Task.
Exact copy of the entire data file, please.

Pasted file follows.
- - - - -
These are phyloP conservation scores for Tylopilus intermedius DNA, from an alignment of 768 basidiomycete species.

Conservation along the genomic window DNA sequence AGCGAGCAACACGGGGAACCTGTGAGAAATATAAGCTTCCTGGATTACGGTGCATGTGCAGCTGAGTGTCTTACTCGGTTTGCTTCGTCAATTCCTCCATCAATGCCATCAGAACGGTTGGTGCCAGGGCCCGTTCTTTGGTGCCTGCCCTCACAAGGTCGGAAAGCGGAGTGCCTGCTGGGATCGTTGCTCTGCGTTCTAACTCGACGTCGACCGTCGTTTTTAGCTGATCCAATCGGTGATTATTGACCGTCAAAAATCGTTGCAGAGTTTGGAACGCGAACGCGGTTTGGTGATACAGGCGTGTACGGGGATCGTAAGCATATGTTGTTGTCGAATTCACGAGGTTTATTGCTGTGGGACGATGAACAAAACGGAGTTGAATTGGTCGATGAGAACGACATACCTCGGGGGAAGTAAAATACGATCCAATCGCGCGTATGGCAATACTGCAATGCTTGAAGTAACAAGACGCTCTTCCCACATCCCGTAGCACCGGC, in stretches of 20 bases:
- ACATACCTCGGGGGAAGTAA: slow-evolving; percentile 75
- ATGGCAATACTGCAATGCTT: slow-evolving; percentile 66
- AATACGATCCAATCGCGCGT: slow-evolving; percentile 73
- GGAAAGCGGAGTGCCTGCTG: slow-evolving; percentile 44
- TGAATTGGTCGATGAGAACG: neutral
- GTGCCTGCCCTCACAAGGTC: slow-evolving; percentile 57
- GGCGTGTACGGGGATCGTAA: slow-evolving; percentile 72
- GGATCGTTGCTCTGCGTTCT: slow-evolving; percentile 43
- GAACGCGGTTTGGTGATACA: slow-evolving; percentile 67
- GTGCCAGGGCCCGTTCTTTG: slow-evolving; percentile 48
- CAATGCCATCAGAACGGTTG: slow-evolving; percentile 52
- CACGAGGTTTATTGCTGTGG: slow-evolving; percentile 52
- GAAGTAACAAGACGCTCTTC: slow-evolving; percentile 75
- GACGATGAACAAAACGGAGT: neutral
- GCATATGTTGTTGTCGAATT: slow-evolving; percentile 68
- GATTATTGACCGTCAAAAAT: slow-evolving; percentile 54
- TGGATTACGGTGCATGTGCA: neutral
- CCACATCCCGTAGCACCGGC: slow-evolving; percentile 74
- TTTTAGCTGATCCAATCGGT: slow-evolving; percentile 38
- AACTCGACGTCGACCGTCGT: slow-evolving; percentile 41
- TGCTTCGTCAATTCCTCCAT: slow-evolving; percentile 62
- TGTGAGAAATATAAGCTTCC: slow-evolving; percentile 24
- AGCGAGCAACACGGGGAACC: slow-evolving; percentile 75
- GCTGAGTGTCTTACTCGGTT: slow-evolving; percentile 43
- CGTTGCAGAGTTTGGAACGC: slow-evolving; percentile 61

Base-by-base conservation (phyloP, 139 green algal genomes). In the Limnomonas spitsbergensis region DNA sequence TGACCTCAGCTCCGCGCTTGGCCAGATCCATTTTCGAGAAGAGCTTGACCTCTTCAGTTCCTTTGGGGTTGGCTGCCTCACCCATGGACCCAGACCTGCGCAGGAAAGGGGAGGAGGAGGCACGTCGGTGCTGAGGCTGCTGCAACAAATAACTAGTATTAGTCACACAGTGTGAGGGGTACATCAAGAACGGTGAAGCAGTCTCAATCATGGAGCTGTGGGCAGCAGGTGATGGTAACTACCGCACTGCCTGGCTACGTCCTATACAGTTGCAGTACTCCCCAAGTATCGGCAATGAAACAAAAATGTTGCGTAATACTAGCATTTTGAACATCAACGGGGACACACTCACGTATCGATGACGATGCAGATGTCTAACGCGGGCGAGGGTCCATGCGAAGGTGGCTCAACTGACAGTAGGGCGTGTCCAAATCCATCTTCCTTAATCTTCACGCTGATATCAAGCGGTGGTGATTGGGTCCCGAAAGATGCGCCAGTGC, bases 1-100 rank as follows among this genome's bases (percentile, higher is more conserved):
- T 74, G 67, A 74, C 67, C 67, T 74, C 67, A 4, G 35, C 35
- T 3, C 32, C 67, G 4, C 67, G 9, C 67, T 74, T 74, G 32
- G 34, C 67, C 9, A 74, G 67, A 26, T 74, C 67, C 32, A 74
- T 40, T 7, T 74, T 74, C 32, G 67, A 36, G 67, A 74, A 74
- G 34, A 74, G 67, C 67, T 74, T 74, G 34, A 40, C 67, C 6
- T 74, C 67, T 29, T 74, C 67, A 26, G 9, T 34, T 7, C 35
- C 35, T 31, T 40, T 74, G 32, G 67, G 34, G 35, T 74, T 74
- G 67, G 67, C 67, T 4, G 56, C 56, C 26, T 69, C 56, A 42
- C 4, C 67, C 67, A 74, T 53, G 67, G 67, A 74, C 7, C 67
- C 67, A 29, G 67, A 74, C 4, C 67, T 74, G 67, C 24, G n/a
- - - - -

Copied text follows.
These are phyloP conservation scores for Tylopilus intermedius DNA, from an alignment of 768 basidiomycete species.

Conservation along the genomic window DNA sequence AGCGAGCAACACGGGGAACCTGTGAGAAATATAAGCTTCCTGGATTACGGTGCATGTGCAGCTGAGTGTCTTACTCGGTTTGCTTCGTCAATTCCTCCATCAATGCCATCAGAACGGTTGGTGCCAGGGCCCGTTCTTTGGTGCCTGCCCTCACAAGGTCGGAAAGCGGAGTGCCTGCTGGGATCGTTGCTCTGCGTTCTAACTCGACGTCGACCGTCGTTTTTAGCTGATCCAATCGGTGATTATTGACCGTCAAAAATCGTTGCAGAGTTTGGAACGCGAACGCGGTTTGGTGATACAGGCGTGTACGGGGATCGTAAGCATATGTTGTTGTCGAATTCACGAGGTTTATTGCTGTGGGACGATGAACAAAACGGAGTTGAATTGGTCGATGAGAACGACATACCTCGGGGGAAGTAAAATACGATCCAATCGCGCGTATGGCAATACTGCAATGCTTGAAGTAACAAGACGCTCTTCCCACATCCCGTAGCACCGGC, in stretches of 20 bases:
- ACATACCTCGGGGGAAGTAA: slow-evolving; percentile 75
- ATGGCAATACTGCAATGCTT: slow-evolving; percentile 66
- AATACGATCCAATCGCGCGT: slow-evolving; percentile 73
- GGAAAGCGGAGTGCCTGCTG: slow-evolving; percentile 44
- TGAATTGGTCGATGAGAACG: neutral
- GTGCCTGCCCTCACAAGGTC: slow-evolving; percentile 57
- GGCGTGTACGGGGATCGTAA: slow-evolving; percentile 72
- GGATCGTTGCTCTGCGTTCT: slow-evolving; percentile 43
- GAACGCGGTTTGGTGATACA: slow-evolving; percentile 67
- GTGCCAGGGCCCGTTCTTTG: slow-evolving; percentile 48
- CAATGCCATCAGAACGGTTG: slow-evolving; percentile 52
- CACGAGGTTTATTGCTGTGG: slow-evolving; percentile 52
- GAAGTAACAAGACGCTCTTC: slow-evolving; percentile 75
- GACGATGAACAAAACGGAGT: neutral
- GCATATGTTGTTGTCGAATT: slow-evolving; percentile 68
- GATTATTGACCGTCAAAAAT: slow-evolving; percentile 54
- TGGATTACGGTGCATGTGCA: neutral
- CCACATCCCGTAGCACCGGC: slow-evolving; percentile 74
- TTTTAGCTGATCCAATCGGT: slow-evolving; percentile 38
- AACTCGACGTCGACCGTCGT: slow-evolving; percentile 41
- TGCTTCGTCAATTCCTCCAT: slow-evolving; percentile 62
- TGTGAGAAATATAAGCTTCC: slow-evolving; percentile 24
- AGCGAGCAACACGGGGAACC: slow-evolving; percentile 75
- GCTGAGTGTCTTACTCGGTT: slow-evolving; percentile 43
- CGTTGCAGAGTTTGGAACGC: slow-evolving; percentile 61

Base-by-base conservation (phyloP, 139 green algal genomes). In the Limnomonas spitsbergensis region DNA sequence TGACCTCAGCTCCGCGCTTGGCCAGATCCATTTTCGAGAAGAGCTTGACCTCTTCAGTTCCTTTGGGGTTGGCTGCCTCACCCATGGACCCAGACCTGCGCAGGAAAGGGGAGGAGGAGGCACGTCGGTGCTGAGGCTGCTGCAACAAATAACTAGTATTAGTCACACAGTGTGAGGGGTACATCAAGAACGGTGAAGCAGTCTCAATCATGGAGCTGTGGGCAGCAGGTGATGGTAACTACCGCACTGCCTGGCTACGTCCTATACAGTTGCAGTACTCCCCAAGTATCGGCAATGAAACAAAAATGTTGCGTAATACTAGCATTTTGAACATCAACGGGGACACACTCACGTATCGATGACGATGCAGATGTCTAACGCGGGCGAGGGTCCATGCGAAGGTGGCTCAACTGACAGTAGGGCGTGTCCAAATCCATCTTCCTTAATCTTCACGCTGATATCAAGCGGTGGTGATTGGGTCCCGAAAGATGCGCCAGTGC, bases 1-100 rank as follows among this genome's bases (percentile, higher is more conserved):
- T 74, G 67, A 74, C 67, C 67, T 74, C 67, A 4, G 35, C 35
- T 3, C 32, C 67, G 4, C 67, G 9, C 67, T 74, T 74, G 32
- G 34, C 67, C 9, A 74, G 67, A 26, T 74, C 67, C 32, A 74
- T 40, T 7, T 74, T 74, C 32, G 67, A 36, G 67, A 74, A 74
- G 34, A 74, G 67, C 67, T 74, T 74, G 34, A 40, C 67, C 6
- T 74, C 67, T 29, T 74, C 67, A 26, G 9, T 34, T 7, C 35
- C 35, T 31, T 40, T 74, G 32, G 67, G 34, G 35, T 74, T 74
- G 67, G 67, C 67, T 4, G 56, C 56, C 26, T 69, C 56, A 42
- C 4, C 67, C 67, A 74, T 53, G 67, G 67, A 74, C 7, C 67
- C 67, A 29, G 67, A 74, C 4, C 67, T 74, G 67, C 24, G n/a